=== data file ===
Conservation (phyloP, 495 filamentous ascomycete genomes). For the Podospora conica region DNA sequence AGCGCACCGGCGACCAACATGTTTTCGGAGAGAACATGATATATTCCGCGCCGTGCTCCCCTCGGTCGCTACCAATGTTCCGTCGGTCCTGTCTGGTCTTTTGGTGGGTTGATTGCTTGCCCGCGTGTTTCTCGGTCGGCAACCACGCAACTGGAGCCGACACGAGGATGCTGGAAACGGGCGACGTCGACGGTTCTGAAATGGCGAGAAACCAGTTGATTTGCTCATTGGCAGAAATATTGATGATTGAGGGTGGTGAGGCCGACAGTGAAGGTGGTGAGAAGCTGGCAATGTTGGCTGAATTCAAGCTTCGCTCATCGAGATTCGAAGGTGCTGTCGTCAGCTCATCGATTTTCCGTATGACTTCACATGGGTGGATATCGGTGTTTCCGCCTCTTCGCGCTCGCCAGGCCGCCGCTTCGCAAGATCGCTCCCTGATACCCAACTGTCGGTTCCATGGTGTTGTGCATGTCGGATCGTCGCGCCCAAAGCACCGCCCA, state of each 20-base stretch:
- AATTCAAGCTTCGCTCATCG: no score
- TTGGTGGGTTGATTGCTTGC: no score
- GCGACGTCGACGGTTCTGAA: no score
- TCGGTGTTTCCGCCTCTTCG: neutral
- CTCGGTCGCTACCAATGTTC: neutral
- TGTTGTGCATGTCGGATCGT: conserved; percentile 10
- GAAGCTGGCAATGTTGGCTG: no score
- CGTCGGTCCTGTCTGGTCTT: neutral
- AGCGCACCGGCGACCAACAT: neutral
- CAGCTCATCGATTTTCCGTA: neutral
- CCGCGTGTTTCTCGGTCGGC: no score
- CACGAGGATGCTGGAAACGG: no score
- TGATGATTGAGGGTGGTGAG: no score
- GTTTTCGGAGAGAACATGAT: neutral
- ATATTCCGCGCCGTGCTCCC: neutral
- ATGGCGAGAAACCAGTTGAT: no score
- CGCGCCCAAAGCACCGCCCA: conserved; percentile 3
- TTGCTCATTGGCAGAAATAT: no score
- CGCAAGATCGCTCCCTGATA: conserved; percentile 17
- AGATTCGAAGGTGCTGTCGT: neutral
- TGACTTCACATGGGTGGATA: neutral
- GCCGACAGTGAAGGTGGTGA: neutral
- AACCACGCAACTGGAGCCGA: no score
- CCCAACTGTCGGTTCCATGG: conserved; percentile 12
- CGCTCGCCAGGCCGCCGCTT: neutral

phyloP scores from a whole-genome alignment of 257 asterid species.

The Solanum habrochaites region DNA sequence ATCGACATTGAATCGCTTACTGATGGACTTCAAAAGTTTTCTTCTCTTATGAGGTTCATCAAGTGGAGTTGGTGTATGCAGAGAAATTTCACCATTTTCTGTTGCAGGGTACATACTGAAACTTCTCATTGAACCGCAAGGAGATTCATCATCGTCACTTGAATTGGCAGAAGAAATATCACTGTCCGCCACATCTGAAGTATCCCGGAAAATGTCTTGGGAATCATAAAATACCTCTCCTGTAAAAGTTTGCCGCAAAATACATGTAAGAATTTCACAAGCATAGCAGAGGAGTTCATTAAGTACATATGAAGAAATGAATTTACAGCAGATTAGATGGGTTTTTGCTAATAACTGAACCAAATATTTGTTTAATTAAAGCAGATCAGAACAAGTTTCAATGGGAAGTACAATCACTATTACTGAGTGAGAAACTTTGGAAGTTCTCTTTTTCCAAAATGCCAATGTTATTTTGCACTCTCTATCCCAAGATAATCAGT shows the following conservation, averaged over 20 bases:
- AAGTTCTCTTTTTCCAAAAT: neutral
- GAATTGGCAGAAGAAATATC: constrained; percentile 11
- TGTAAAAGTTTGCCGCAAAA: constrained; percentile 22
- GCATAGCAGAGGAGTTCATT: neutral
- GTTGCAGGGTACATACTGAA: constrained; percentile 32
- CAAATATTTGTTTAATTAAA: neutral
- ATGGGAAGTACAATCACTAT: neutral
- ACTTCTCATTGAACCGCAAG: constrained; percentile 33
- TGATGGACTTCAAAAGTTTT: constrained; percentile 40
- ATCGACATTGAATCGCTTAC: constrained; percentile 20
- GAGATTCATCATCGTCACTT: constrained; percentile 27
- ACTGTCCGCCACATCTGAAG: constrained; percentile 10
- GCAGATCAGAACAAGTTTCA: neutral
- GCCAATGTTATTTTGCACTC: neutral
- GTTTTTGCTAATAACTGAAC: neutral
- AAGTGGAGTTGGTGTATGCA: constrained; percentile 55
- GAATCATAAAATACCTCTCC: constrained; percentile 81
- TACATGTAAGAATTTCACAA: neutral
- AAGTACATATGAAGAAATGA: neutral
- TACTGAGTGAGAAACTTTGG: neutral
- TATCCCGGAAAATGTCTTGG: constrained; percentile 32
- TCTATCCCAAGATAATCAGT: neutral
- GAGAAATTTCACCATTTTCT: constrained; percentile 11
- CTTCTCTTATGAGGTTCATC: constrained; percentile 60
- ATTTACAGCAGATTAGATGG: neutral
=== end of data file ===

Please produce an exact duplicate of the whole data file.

Conservation (phyloP, 495 filamentous ascomycete genomes). For the Podospora conica region DNA sequence AGCGCACCGGCGACCAACATGTTTTCGGAGAGAACATGATATATTCCGCGCCGTGCTCCCCTCGGTCGCTACCAATGTTCCGTCGGTCCTGTCTGGTCTTTTGGTGGGTTGATTGCTTGCCCGCGTGTTTCTCGGTCGGCAACCACGCAACTGGAGCCGACACGAGGATGCTGGAAACGGGCGACGTCGACGGTTCTGAAATGGCGAGAAACCAGTTGATTTGCTCATTGGCAGAAATATTGATGATTGAGGGTGGTGAGGCCGACAGTGAAGGTGGTGAGAAGCTGGCAATGTTGGCTGAATTCAAGCTTCGCTCATCGAGATTCGAAGGTGCTGTCGTCAGCTCATCGATTTTCCGTATGACTTCACATGGGTGGATATCGGTGTTTCCGCCTCTTCGCGCTCGCCAGGCCGCCGCTTCGCAAGATCGCTCCCTGATACCCAACTGTCGGTTCCATGGTGTTGTGCATGTCGGATCGTCGCGCCCAAAGCACCGCCCA, state of each 20-base stretch:
- AATTCAAGCTTCGCTCATCG: no score
- TTGGTGGGTTGATTGCTTGC: no score
- GCGACGTCGACGGTTCTGAA: no score
- TCGGTGTTTCCGCCTCTTCG: neutral
- CTCGGTCGCTACCAATGTTC: neutral
- TGTTGTGCATGTCGGATCGT: conserved; percentile 10
- GAAGCTGGCAATGTTGGCTG: no score
- CGTCGGTCCTGTCTGGTCTT: neutral
- AGCGCACCGGCGACCAACAT: neutral
- CAGCTCATCGATTTTCCGTA: neutral
- CCGCGTGTTTCTCGGTCGGC: no score
- CACGAGGATGCTGGAAACGG: no score
- TGATGATTGAGGGTGGTGAG: no score
- GTTTTCGGAGAGAACATGAT: neutral
- ATATTCCGCGCCGTGCTCCC: neutral
- ATGGCGAGAAACCAGTTGAT: no score
- CGCGCCCAAAGCACCGCCCA: conserved; percentile 3
- TTGCTCATTGGCAGAAATAT: no score
- CGCAAGATCGCTCCCTGATA: conserved; percentile 17
- AGATTCGAAGGTGCTGTCGT: neutral
- TGACTTCACATGGGTGGATA: neutral
- GCCGACAGTGAAGGTGGTGA: neutral
- AACCACGCAACTGGAGCCGA: no score
- CCCAACTGTCGGTTCCATGG: conserved; percentile 12
- CGCTCGCCAGGCCGCCGCTT: neutral

phyloP scores from a whole-genome alignment of 257 asterid species.

The Solanum habrochaites region DNA sequence ATCGACATTGAATCGCTTACTGATGGACTTCAAAAGTTTTCTTCTCTTATGAGGTTCATCAAGTGGAGTTGGTGTATGCAGAGAAATTTCACCATTTTCTGTTGCAGGGTACATACTGAAACTTCTCATTGAACCGCAAGGAGATTCATCATCGTCACTTGAATTGGCAGAAGAAATATCACTGTCCGCCACATCTGAAGTATCCCGGAAAATGTCTTGGGAATCATAAAATACCTCTCCTGTAAAAGTTTGCCGCAAAATACATGTAAGAATTTCACAAGCATAGCAGAGGAGTTCATTAAGTACATATGAAGAAATGAATTTACAGCAGATTAGATGGGTTTTTGCTAATAACTGAACCAAATATTTGTTTAATTAAAGCAGATCAGAACAAGTTTCAATGGGAAGTACAATCACTATTACTGAGTGAGAAACTTTGGAAGTTCTCTTTTTCCAAAATGCCAATGTTATTTTGCACTCTCTATCCCAAGATAATCAGT shows the following conservation, averaged over 20 bases:
- AAGTTCTCTTTTTCCAAAAT: neutral
- GAATTGGCAGAAGAAATATC: constrained; percentile 11
- TGTAAAAGTTTGCCGCAAAA: constrained; percentile 22
- GCATAGCAGAGGAGTTCATT: neutral
- GTTGCAGGGTACATACTGAA: constrained; percentile 32
- CAAATATTTGTTTAATTAAA: neutral
- ATGGGAAGTACAATCACTAT: neutral
- ACTTCTCATTGAACCGCAAG: constrained; percentile 33
- TGATGGACTTCAAAAGTTTT: constrained; percentile 40
- ATCGACATTGAATCGCTTAC: constrained; percentile 20
- GAGATTCATCATCGTCACTT: constrained; percentile 27
- ACTGTCCGCCACATCTGAAG: constrained; percentile 10
- GCAGATCAGAACAAGTTTCA: neutral
- GCCAATGTTATTTTGCACTC: neutral
- GTTTTTGCTAATAACTGAAC: neutral
- AAGTGGAGTTGGTGTATGCA: constrained; percentile 55
- GAATCATAAAATACCTCTCC: constrained; percentile 81
- TACATGTAAGAATTTCACAA: neutral
- AAGTACATATGAAGAAATGA: neutral
- TACTGAGTGAGAAACTTTGG: neutral
- TATCCCGGAAAATGTCTTGG: constrained; percentile 32
- TCTATCCCAAGATAATCAGT: neutral
- GAGAAATTTCACCATTTTCT: constrained; percentile 11
- CTTCTCTTATGAGGTTCATC: constrained; percentile 60
- ATTTACAGCAGATTAGATGG: neutral